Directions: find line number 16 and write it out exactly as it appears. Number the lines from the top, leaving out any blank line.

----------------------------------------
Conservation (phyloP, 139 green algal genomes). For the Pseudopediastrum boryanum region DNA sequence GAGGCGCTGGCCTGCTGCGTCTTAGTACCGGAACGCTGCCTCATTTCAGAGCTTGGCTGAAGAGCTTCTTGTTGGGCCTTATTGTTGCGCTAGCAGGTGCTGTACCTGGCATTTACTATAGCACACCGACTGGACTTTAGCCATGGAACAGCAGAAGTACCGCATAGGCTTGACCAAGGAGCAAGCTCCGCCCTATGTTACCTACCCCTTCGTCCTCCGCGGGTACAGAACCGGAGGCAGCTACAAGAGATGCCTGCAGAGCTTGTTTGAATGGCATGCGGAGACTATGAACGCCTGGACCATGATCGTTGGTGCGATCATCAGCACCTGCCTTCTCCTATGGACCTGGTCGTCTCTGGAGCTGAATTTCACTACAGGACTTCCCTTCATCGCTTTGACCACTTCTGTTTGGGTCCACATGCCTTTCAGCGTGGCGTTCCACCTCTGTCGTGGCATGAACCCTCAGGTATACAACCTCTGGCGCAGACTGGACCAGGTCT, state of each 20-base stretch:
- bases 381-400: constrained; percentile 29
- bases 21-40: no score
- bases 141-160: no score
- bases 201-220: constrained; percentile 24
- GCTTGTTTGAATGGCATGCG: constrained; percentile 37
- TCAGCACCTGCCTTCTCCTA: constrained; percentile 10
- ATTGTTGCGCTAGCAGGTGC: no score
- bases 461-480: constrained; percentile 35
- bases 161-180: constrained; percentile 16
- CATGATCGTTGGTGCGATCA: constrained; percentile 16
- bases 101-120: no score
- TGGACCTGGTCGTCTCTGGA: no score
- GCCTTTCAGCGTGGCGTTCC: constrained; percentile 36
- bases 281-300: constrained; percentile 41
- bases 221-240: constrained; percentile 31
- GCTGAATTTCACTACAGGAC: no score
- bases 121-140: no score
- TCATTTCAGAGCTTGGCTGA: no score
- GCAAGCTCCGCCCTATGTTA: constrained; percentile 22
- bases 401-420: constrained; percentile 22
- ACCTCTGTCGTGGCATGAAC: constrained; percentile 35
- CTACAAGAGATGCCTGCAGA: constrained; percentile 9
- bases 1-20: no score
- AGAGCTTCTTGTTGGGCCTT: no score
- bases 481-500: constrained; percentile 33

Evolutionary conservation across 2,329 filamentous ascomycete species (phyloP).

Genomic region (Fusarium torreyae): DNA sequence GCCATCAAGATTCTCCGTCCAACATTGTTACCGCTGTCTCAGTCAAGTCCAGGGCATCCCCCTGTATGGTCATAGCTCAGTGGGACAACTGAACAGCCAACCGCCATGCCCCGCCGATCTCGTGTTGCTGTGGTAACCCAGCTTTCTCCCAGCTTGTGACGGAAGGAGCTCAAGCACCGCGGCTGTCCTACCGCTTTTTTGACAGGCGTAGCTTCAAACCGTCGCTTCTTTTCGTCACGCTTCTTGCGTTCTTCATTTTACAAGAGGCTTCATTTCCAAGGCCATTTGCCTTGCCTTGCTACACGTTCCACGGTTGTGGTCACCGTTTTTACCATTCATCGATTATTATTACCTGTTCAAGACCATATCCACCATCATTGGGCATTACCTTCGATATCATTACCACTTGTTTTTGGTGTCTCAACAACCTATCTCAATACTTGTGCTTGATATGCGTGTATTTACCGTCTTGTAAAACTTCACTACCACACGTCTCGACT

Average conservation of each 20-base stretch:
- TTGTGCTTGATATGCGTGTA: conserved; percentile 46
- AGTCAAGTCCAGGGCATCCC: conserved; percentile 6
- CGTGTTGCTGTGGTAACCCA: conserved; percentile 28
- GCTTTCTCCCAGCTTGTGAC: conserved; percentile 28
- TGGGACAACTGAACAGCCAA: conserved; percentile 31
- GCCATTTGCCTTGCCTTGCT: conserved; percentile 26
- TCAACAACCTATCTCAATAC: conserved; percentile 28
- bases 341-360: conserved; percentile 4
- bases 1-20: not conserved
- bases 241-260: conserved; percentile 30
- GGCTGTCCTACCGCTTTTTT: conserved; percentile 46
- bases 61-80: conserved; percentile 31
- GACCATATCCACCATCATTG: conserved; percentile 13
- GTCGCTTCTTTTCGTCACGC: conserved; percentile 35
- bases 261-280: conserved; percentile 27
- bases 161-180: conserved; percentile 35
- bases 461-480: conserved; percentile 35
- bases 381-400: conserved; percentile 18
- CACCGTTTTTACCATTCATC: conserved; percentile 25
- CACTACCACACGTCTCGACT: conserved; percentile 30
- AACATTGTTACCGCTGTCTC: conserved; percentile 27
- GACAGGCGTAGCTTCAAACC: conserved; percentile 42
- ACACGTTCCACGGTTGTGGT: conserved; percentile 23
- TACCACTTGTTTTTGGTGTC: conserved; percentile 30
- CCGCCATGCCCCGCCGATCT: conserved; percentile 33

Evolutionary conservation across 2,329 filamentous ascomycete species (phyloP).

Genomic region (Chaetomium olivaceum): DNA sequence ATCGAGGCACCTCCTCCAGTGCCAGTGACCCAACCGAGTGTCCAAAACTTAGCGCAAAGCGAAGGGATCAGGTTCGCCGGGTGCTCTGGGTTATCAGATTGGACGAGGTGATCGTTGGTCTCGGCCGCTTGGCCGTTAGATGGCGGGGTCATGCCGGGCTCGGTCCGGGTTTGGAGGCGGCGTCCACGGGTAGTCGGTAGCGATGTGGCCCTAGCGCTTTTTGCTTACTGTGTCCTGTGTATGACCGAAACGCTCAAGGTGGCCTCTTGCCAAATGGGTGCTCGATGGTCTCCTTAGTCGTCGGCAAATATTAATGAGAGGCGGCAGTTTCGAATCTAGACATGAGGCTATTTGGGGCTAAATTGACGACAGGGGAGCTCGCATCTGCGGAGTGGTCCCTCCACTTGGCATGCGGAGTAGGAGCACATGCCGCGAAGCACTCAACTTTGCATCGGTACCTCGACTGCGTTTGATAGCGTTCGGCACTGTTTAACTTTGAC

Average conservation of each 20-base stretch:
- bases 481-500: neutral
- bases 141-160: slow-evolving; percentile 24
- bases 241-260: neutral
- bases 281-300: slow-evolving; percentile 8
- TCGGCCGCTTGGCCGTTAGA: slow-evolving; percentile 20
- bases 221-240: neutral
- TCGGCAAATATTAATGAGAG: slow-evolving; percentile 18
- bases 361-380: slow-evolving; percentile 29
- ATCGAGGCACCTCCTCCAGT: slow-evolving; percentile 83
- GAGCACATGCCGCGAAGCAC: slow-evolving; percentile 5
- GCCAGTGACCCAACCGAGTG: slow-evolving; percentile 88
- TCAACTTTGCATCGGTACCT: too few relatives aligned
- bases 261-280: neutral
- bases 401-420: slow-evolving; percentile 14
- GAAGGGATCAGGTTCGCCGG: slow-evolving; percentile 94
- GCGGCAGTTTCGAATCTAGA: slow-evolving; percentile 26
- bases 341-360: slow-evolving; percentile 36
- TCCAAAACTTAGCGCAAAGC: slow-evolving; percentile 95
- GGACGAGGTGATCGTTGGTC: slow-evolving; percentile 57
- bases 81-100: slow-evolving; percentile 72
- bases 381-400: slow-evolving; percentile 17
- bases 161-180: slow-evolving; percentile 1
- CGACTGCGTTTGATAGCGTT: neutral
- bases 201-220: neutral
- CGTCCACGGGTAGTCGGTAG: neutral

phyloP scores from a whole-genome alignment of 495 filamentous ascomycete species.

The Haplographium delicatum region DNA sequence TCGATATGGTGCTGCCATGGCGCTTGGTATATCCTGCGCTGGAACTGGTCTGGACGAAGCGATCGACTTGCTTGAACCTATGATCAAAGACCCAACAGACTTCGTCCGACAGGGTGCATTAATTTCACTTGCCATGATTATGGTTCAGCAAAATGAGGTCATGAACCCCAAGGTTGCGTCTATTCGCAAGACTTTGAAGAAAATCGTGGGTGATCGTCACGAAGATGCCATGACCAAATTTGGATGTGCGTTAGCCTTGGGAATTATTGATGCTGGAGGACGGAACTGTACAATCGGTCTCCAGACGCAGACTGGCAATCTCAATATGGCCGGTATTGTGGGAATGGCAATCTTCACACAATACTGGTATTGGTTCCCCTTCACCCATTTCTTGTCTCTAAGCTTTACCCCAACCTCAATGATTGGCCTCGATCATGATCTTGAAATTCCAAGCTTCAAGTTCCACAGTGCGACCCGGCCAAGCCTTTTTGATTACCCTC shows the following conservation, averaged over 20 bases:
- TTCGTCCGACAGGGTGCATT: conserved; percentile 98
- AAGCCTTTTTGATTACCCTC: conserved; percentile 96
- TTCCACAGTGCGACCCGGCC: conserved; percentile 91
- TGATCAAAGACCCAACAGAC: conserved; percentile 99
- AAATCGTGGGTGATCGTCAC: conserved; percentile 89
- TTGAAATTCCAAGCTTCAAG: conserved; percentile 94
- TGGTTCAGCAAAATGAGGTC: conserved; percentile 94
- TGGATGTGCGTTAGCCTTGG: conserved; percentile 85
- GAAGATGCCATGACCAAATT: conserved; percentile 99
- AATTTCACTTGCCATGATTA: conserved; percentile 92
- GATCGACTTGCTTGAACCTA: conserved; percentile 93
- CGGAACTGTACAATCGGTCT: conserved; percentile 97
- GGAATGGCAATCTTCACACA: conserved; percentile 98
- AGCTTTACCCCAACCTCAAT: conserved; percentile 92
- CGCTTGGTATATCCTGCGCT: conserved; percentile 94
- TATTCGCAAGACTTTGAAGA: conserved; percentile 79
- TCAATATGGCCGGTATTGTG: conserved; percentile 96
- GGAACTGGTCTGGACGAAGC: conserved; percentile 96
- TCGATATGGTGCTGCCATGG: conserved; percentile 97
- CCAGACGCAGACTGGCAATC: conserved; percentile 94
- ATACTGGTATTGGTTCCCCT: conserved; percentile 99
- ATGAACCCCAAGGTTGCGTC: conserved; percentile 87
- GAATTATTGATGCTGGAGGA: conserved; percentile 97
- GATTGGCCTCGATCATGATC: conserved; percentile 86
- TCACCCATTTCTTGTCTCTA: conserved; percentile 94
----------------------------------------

- bases 221-240: constrained; percentile 31